Experience the thrill of snapper fishing in Melbourne’s iconic Port Phillip Bay with our comprehensive guide. In this video, dive into the intricacies of selecting the best baits, mastering rigging, understanding snapper movement, and leveraging the unmatched strength of Reedy’s 187 hooks. Watch as we strategically set a spread of 8 rods on a boat, demonstrate the effectiveness of paternoster rigs, and importantly, celebrate the excitement of catching snappers in october. Whether you’re an amateur or an avid angler, this is the essential watch to elevate your next fishing expedition
Snapper Migration into Port Phillip Bay
Snapper, known scientifically as Pagrus auratus and colloquially referred to by locals as “reddies”, undergo a fascinating migration journey, and Port Phillip Bay is one of the key destinations on their annual migratory route.
Why do Snapper Migrate?
Migration in fish species is primarily driven by two reasons: spawning and the search for food. For snapper in Port Phillip Bay, it’s primarily the former. Snapper, as they mature, tend to seek out warmer, sheltered waters to reproduce. The temperate and relatively calmer waters of Port Phillip Bay provide an ideal environment for this.
Timing of Migration
The onset of spring, particularly September, signals the beginning of snapper migration into Port Phillip Bay. This influx continues until summer, peaking around November. During this period, anglers from around Melbourne and beyond converge on the bay, eager to take advantage of the snapper run.
The Path of Migration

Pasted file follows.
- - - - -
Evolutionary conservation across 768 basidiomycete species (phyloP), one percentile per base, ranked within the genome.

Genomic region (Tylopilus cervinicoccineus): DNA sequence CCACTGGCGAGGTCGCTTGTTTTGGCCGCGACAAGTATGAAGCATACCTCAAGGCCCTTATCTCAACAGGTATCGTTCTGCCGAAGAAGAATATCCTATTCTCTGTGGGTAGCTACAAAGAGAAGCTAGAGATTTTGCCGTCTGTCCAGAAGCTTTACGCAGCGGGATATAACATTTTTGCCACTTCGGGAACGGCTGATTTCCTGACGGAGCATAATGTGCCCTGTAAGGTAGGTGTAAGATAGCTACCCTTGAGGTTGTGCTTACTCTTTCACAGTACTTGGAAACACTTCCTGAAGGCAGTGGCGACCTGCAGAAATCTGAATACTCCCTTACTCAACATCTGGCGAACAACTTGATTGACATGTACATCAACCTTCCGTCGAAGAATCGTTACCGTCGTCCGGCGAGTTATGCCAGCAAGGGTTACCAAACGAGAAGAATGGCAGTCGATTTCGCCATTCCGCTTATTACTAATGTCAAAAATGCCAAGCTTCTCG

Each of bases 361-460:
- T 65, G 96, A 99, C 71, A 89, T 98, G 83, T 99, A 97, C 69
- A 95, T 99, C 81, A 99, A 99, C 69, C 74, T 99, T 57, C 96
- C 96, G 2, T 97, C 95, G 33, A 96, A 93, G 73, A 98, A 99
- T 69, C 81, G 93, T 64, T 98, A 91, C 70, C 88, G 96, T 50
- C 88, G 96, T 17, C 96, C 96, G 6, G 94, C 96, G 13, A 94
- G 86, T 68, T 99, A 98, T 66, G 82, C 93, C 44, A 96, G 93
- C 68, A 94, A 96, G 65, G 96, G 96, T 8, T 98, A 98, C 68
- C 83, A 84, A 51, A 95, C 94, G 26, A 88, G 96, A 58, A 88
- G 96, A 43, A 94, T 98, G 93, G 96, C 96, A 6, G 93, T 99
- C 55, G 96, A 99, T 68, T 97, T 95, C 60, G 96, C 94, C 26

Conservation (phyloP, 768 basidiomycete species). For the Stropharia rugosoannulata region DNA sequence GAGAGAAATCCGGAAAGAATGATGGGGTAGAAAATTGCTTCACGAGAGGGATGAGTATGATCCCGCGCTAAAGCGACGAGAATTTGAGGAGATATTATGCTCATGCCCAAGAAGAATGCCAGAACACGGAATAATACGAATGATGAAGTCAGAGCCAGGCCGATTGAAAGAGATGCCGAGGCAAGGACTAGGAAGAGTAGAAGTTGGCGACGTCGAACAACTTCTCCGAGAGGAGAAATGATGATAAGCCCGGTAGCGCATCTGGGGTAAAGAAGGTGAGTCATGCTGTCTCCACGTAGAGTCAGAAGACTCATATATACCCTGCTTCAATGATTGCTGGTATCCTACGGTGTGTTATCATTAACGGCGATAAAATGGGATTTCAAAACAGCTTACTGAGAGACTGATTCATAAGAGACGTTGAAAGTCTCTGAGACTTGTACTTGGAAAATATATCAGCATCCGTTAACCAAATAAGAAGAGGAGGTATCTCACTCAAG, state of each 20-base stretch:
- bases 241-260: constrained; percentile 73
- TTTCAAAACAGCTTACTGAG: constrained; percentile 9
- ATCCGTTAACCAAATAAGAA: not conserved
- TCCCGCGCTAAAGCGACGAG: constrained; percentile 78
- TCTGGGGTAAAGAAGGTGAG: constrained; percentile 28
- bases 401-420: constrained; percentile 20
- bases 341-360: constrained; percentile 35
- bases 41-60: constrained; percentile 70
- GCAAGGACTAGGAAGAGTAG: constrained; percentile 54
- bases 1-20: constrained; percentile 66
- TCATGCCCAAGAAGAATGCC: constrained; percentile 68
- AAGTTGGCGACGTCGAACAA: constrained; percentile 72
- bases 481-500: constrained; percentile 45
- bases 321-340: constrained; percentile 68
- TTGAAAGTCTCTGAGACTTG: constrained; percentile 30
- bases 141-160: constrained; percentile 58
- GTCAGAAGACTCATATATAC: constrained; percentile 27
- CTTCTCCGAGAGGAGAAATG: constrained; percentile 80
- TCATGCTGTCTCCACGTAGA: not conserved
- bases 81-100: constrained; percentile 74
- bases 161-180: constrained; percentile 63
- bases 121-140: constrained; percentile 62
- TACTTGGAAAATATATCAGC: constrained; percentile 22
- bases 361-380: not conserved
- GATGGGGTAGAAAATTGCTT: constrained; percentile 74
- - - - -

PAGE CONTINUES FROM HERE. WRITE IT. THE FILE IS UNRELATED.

Snapper typically spend colder months in the deeper, offshore waters of the Bass Strait. As the waters begin to warm, these fish move inshore, with many entering Port Phillip Bay. The bay’s various reefs, channels, and seagrass beds offer both abundant food sources and suitable spawning grounds, making it a snapper haven.
Fishing during the Migration
This period is a boon for recreational fishermen. The snapper are not just more abundant, but they’re also often larger, with specimens weighing over 10kg not uncommon. Anglers deploy various techniques, from using Reedy’s 187 hooks to setting up an intricate spread of rods, and utilizing the proven paternoster rigs. The best baits and techniques become crucial knowledge in the angler community during this period.
The migration of snapper into Port Phillip Bay is not just an ecological wonder but also a much-awaited annual event for the local fishing community. Understanding this migration and its patterns is essential for conservationists, researchers, and anglers alike. As snapper season sets in, the bay transforms into a hub of activity, highlighting the deep connection between nature and the community that cherishes it.
Reedy's Rigs Fishing Tackle